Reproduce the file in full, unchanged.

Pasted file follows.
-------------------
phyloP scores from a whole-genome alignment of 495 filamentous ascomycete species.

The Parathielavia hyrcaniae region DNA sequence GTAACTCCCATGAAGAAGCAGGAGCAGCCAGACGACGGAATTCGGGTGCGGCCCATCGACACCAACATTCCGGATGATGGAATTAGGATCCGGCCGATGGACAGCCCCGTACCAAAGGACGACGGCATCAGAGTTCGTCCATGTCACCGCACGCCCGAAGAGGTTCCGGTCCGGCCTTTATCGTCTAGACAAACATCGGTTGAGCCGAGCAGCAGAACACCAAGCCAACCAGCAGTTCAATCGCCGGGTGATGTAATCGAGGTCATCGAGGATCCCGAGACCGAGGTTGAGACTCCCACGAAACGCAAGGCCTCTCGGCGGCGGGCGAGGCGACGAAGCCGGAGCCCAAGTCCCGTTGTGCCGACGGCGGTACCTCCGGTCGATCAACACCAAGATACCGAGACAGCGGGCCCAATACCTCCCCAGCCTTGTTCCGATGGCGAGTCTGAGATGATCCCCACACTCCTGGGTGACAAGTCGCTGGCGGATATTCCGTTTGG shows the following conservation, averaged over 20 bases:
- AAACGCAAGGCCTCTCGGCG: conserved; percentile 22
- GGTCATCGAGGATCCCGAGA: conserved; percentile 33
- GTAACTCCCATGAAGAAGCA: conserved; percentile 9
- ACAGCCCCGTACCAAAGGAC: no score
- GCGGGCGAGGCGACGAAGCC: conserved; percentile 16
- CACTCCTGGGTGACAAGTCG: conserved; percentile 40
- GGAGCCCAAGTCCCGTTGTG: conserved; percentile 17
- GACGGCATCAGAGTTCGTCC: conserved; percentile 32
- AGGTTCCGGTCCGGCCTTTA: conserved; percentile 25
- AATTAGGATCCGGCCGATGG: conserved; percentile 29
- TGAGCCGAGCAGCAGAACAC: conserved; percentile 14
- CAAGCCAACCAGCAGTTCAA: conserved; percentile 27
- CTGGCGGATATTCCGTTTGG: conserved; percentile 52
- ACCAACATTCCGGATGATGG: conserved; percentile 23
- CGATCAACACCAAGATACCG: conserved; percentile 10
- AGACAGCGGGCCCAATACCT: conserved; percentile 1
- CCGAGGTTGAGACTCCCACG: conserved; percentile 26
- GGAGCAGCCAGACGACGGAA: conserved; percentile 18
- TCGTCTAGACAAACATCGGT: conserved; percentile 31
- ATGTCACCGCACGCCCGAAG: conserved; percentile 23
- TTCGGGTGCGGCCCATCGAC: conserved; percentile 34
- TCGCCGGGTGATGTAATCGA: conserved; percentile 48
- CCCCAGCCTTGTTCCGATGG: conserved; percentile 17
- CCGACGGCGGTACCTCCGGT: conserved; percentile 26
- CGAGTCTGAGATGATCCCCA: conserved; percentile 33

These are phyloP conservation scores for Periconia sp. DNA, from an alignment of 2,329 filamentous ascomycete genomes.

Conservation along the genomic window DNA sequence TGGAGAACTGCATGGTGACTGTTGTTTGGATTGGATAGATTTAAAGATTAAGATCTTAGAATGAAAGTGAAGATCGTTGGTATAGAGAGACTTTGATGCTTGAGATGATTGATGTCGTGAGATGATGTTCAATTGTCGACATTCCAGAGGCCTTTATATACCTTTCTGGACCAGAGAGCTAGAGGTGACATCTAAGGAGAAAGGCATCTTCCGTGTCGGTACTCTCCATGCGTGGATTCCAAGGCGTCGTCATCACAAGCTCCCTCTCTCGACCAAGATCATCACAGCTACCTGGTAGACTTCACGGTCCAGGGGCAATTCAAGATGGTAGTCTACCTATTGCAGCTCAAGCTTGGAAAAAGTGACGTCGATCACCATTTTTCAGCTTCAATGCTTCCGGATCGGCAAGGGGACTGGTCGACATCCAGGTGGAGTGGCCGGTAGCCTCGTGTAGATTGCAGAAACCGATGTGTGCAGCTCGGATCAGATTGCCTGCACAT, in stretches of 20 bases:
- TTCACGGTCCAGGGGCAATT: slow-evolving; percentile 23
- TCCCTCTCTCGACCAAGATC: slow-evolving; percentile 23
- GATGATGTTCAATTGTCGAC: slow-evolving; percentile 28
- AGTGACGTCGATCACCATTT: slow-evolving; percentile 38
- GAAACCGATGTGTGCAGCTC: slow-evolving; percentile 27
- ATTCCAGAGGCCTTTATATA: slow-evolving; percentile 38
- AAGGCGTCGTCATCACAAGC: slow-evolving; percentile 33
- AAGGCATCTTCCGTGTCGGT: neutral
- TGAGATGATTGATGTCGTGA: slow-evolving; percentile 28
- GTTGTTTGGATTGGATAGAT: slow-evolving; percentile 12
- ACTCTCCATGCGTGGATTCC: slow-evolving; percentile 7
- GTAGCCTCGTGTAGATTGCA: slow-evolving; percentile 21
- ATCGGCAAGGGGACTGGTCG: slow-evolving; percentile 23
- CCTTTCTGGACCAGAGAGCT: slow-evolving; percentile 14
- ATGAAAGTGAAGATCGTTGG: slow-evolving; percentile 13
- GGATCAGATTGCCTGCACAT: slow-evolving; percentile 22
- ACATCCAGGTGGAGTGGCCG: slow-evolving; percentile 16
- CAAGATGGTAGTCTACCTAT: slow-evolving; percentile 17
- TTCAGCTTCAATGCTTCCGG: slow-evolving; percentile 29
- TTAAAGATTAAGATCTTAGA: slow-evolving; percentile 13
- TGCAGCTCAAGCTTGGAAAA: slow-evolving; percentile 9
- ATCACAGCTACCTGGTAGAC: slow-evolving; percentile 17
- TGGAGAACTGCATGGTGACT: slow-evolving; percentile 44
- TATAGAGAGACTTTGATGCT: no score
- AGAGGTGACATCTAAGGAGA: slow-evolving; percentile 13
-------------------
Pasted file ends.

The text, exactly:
phyloP scores from a whole-genome alignment of 495 filamentous ascomycete species.

The Parathielavia hyrcaniae region DNA sequence GTAACTCCCATGAAGAAGCAGGAGCAGCCAGACGACGGAATTCGGGTGCGGCCCATCGACACCAACATTCCGGATGATGGAATTAGGATCCGGCCGATGGACAGCCCCGTACCAAAGGACGACGGCATCAGAGTTCGTCCATGTCACCGCACGCCCGAAGAGGTTCCGGTCCGGCCTTTATCGTCTAGACAAACATCGGTTGAGCCGAGCAGCAGAACACCAAGCCAACCAGCAGTTCAATCGCCGGGTGATGTAATCGAGGTCATCGAGGATCCCGAGACCGAGGTTGAGACTCCCACGAAACGCAAGGCCTCTCGGCGGCGGGCGAGGCGACGAAGCCGGAGCCCAAGTCCCGTTGTGCCGACGGCGGTACCTCCGGTCGATCAACACCAAGATACCGAGACAGCGGGCCCAATACCTCCCCAGCCTTGTTCCGATGGCGAGTCTGAGATGATCCCCACACTCCTGGGTGACAAGTCGCTGGCGGATATTCCGTTTGG shows the following conservation, averaged over 20 bases:
- AAACGCAAGGCCTCTCGGCG: conserved; percentile 22
- GGTCATCGAGGATCCCGAGA: conserved; percentile 33
- GTAACTCCCATGAAGAAGCA: conserved; percentile 9
- ACAGCCCCGTACCAAAGGAC: no score
- GCGGGCGAGGCGACGAAGCC: conserved; percentile 16
- CACTCCTGGGTGACAAGTCG: conserved; percentile 40
- GGAGCCCAAGTCCCGTTGTG: conserved; percentile 17
- GACGGCATCAGAGTTCGTCC: conserved; percentile 32
- AGGTTCCGGTCCGGCCTTTA: conserved; percentile 25
- AATTAGGATCCGGCCGATGG: conserved; percentile 29
- TGAGCCGAGCAGCAGAACAC: conserved; percentile 14
- CAAGCCAACCAGCAGTTCAA: conserved; percentile 27
- CTGGCGGATATTCCGTTTGG: conserved; percentile 52
- ACCAACATTCCGGATGATGG: conserved; percentile 23
- CGATCAACACCAAGATACCG: conserved; percentile 10
- AGACAGCGGGCCCAATACCT: conserved; percentile 1
- CCGAGGTTGAGACTCCCACG: conserved; percentile 26
- GGAGCAGCCAGACGACGGAA: conserved; percentile 18
- TCGTCTAGACAAACATCGGT: conserved; percentile 31
- ATGTCACCGCACGCCCGAAG: conserved; percentile 23
- TTCGGGTGCGGCCCATCGAC: conserved; percentile 34
- TCGCCGGGTGATGTAATCGA: conserved; percentile 48
- CCCCAGCCTTGTTCCGATGG: conserved; percentile 17
- CCGACGGCGGTACCTCCGGT: conserved; percentile 26
- CGAGTCTGAGATGATCCCCA: conserved; percentile 33

These are phyloP conservation scores for Periconia sp. DNA, from an alignment of 2,329 filamentous ascomycete genomes.

Conservation along the genomic window DNA sequence TGGAGAACTGCATGGTGACTGTTGTTTGGATTGGATAGATTTAAAGATTAAGATCTTAGAATGAAAGTGAAGATCGTTGGTATAGAGAGACTTTGATGCTTGAGATGATTGATGTCGTGAGATGATGTTCAATTGTCGACATTCCAGAGGCCTTTATATACCTTTCTGGACCAGAGAGCTAGAGGTGACATCTAAGGAGAAAGGCATCTTCCGTGTCGGTACTCTCCATGCGTGGATTCCAAGGCGTCGTCATCACAAGCTCCCTCTCTCGACCAAGATCATCACAGCTACCTGGTAGACTTCACGGTCCAGGGGCAATTCAAGATGGTAGTCTACCTATTGCAGCTCAAGCTTGGAAAAAGTGACGTCGATCACCATTTTTCAGCTTCAATGCTTCCGGATCGGCAAGGGGACTGGTCGACATCCAGGTGGAGTGGCCGGTAGCCTCGTGTAGATTGCAGAAACCGATGTGTGCAGCTCGGATCAGATTGCCTGCACAT, in stretches of 20 bases:
- TTCACGGTCCAGGGGCAATT: slow-evolving; percentile 23
- TCCCTCTCTCGACCAAGATC: slow-evolving; percentile 23
- GATGATGTTCAATTGTCGAC: slow-evolving; percentile 28
- AGTGACGTCGATCACCATTT: slow-evolving; percentile 38
- GAAACCGATGTGTGCAGCTC: slow-evolving; percentile 27
- ATTCCAGAGGCCTTTATATA: slow-evolving; percentile 38
- AAGGCGTCGTCATCACAAGC: slow-evolving; percentile 33
- AAGGCATCTTCCGTGTCGGT: neutral
- TGAGATGATTGATGTCGTGA: slow-evolving; percentile 28
- GTTGTTTGGATTGGATAGAT: slow-evolving; percentile 12
- ACTCTCCATGCGTGGATTCC: slow-evolving; percentile 7
- GTAGCCTCGTGTAGATTGCA: slow-evolving; percentile 21
- ATCGGCAAGGGGACTGGTCG: slow-evolving; percentile 23
- CCTTTCTGGACCAGAGAGCT: slow-evolving; percentile 14
- ATGAAAGTGAAGATCGTTGG: slow-evolving; percentile 13
- GGATCAGATTGCCTGCACAT: slow-evolving; percentile 22
- ACATCCAGGTGGAGTGGCCG: slow-evolving; percentile 16
- CAAGATGGTAGTCTACCTAT: slow-evolving; percentile 17
- TTCAGCTTCAATGCTTCCGG: slow-evolving; percentile 29
- TTAAAGATTAAGATCTTAGA: slow-evolving; percentile 13
- TGCAGCTCAAGCTTGGAAAA: slow-evolving; percentile 9
- ATCACAGCTACCTGGTAGAC: slow-evolving; percentile 17
- TGGAGAACTGCATGGTGACT: slow-evolving; percentile 44
- TATAGAGAGACTTTGATGCT: no score
- AGAGGTGACATCTAAGGAGA: slow-evolving; percentile 13